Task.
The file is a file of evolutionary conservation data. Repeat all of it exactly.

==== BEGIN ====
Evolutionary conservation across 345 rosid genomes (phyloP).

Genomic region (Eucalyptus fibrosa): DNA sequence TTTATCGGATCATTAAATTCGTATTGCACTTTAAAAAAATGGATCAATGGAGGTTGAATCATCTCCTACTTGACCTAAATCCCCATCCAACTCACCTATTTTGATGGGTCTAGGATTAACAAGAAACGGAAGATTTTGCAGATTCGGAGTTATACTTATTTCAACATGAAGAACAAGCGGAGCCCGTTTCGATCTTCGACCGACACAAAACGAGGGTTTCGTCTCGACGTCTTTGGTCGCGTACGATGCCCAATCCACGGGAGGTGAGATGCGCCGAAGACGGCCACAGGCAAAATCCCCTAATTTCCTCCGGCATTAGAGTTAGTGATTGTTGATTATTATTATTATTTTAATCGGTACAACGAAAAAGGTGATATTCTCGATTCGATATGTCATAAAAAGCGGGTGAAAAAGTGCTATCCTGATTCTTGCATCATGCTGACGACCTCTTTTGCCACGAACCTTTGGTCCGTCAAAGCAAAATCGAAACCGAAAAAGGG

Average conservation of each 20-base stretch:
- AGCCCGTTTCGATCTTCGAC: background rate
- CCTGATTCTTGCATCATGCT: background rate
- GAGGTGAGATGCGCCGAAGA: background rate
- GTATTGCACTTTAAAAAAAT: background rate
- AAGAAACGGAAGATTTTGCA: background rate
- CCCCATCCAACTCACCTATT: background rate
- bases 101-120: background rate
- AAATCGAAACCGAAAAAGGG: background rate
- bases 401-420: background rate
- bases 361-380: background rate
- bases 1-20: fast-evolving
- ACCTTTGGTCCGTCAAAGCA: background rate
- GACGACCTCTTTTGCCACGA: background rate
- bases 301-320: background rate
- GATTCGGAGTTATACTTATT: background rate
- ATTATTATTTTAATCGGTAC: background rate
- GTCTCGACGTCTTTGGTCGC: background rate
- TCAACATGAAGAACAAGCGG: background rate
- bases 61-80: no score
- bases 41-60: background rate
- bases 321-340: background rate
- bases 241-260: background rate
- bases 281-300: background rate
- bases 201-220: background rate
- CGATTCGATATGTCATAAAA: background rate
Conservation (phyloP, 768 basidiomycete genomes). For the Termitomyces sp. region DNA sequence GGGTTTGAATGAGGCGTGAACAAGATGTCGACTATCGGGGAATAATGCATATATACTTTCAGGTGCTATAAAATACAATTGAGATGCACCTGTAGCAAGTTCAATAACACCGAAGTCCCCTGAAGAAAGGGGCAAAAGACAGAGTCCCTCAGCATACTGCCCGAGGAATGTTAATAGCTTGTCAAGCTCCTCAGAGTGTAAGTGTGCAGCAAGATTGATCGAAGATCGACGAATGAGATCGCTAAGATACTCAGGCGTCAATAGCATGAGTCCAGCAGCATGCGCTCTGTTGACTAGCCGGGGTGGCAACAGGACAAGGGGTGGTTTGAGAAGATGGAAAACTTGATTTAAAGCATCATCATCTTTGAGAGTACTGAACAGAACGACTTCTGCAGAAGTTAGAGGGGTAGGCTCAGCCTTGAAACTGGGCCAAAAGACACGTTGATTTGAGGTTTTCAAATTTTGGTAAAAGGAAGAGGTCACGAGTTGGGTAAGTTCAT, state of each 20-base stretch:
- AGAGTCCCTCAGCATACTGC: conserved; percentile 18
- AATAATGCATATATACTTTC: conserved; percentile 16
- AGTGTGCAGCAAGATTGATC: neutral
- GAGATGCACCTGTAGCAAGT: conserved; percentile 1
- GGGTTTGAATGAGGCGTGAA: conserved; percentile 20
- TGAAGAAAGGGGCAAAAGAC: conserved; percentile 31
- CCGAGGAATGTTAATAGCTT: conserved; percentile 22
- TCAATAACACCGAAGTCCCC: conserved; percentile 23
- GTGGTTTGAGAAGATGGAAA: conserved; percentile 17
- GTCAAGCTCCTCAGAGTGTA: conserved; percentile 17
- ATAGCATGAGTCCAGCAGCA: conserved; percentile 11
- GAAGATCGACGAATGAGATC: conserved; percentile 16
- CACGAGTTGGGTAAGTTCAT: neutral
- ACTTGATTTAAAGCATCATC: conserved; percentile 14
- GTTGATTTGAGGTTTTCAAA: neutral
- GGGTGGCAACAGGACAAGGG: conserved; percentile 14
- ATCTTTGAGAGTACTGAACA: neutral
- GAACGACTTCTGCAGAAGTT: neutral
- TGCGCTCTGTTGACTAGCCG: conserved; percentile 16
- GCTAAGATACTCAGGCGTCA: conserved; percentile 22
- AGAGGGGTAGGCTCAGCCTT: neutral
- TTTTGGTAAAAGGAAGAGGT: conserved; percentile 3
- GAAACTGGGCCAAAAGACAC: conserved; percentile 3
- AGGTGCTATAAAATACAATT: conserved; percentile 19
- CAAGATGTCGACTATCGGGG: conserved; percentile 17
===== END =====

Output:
Evolutionary conservation across 345 rosid genomes (phyloP).

Genomic region (Eucalyptus fibrosa): DNA sequence TTTATCGGATCATTAAATTCGTATTGCACTTTAAAAAAATGGATCAATGGAGGTTGAATCATCTCCTACTTGACCTAAATCCCCATCCAACTCACCTATTTTGATGGGTCTAGGATTAACAAGAAACGGAAGATTTTGCAGATTCGGAGTTATACTTATTTCAACATGAAGAACAAGCGGAGCCCGTTTCGATCTTCGACCGACACAAAACGAGGGTTTCGTCTCGACGTCTTTGGTCGCGTACGATGCCCAATCCACGGGAGGTGAGATGCGCCGAAGACGGCCACAGGCAAAATCCCCTAATTTCCTCCGGCATTAGAGTTAGTGATTGTTGATTATTATTATTATTTTAATCGGTACAACGAAAAAGGTGATATTCTCGATTCGATATGTCATAAAAAGCGGGTGAAAAAGTGCTATCCTGATTCTTGCATCATGCTGACGACCTCTTTTGCCACGAACCTTTGGTCCGTCAAAGCAAAATCGAAACCGAAAAAGGG

Average conservation of each 20-base stretch:
- AGCCCGTTTCGATCTTCGAC: background rate
- CCTGATTCTTGCATCATGCT: background rate
- GAGGTGAGATGCGCCGAAGA: background rate
- GTATTGCACTTTAAAAAAAT: background rate
- AAGAAACGGAAGATTTTGCA: background rate
- CCCCATCCAACTCACCTATT: background rate
- bases 101-120: background rate
- AAATCGAAACCGAAAAAGGG: background rate
- bases 401-420: background rate
- bases 361-380: background rate
- bases 1-20: fast-evolving
- ACCTTTGGTCCGTCAAAGCA: background rate
- GACGACCTCTTTTGCCACGA: background rate
- bases 301-320: background rate
- GATTCGGAGTTATACTTATT: background rate
- ATTATTATTTTAATCGGTAC: background rate
- GTCTCGACGTCTTTGGTCGC: background rate
- TCAACATGAAGAACAAGCGG: background rate
- bases 61-80: no score
- bases 41-60: background rate
- bases 321-340: background rate
- bases 241-260: background rate
- bases 281-300: background rate
- bases 201-220: background rate
- CGATTCGATATGTCATAAAA: background rate
Conservation (phyloP, 768 basidiomycete genomes). For the Termitomyces sp. region DNA sequence GGGTTTGAATGAGGCGTGAACAAGATGTCGACTATCGGGGAATAATGCATATATACTTTCAGGTGCTATAAAATACAATTGAGATGCACCTGTAGCAAGTTCAATAACACCGAAGTCCCCTGAAGAAAGGGGCAAAAGACAGAGTCCCTCAGCATACTGCCCGAGGAATGTTAATAGCTTGTCAAGCTCCTCAGAGTGTAAGTGTGCAGCAAGATTGATCGAAGATCGACGAATGAGATCGCTAAGATACTCAGGCGTCAATAGCATGAGTCCAGCAGCATGCGCTCTGTTGACTAGCCGGGGTGGCAACAGGACAAGGGGTGGTTTGAGAAGATGGAAAACTTGATTTAAAGCATCATCATCTTTGAGAGTACTGAACAGAACGACTTCTGCAGAAGTTAGAGGGGTAGGCTCAGCCTTGAAACTGGGCCAAAAGACACGTTGATTTGAGGTTTTCAAATTTTGGTAAAAGGAAGAGGTCACGAGTTGGGTAAGTTCAT, state of each 20-base stretch:
- AGAGTCCCTCAGCATACTGC: conserved; percentile 18
- AATAATGCATATATACTTTC: conserved; percentile 16
- AGTGTGCAGCAAGATTGATC: neutral
- GAGATGCACCTGTAGCAAGT: conserved; percentile 1
- GGGTTTGAATGAGGCGTGAA: conserved; percentile 20
- TGAAGAAAGGGGCAAAAGAC: conserved; percentile 31
- CCGAGGAATGTTAATAGCTT: conserved; percentile 22
- TCAATAACACCGAAGTCCCC: conserved; percentile 23
- GTGGTTTGAGAAGATGGAAA: conserved; percentile 17
- GTCAAGCTCCTCAGAGTGTA: conserved; percentile 17
- ATAGCATGAGTCCAGCAGCA: conserved; percentile 11
- GAAGATCGACGAATGAGATC: conserved; percentile 16
- CACGAGTTGGGTAAGTTCAT: neutral
- ACTTGATTTAAAGCATCATC: conserved; percentile 14
- GTTGATTTGAGGTTTTCAAA: neutral
- GGGTGGCAACAGGACAAGGG: conserved; percentile 14
- ATCTTTGAGAGTACTGAACA: neutral
- GAACGACTTCTGCAGAAGTT: neutral
- TGCGCTCTGTTGACTAGCCG: conserved; percentile 16
- GCTAAGATACTCAGGCGTCA: conserved; percentile 22
- AGAGGGGTAGGCTCAGCCTT: neutral
- TTTTGGTAAAAGGAAGAGGT: conserved; percentile 3
- GAAACTGGGCCAAAAGACAC: conserved; percentile 3
- AGGTGCTATAAAATACAATT: conserved; percentile 19
- CAAGATGTCGACTATCGGGG: conserved; percentile 17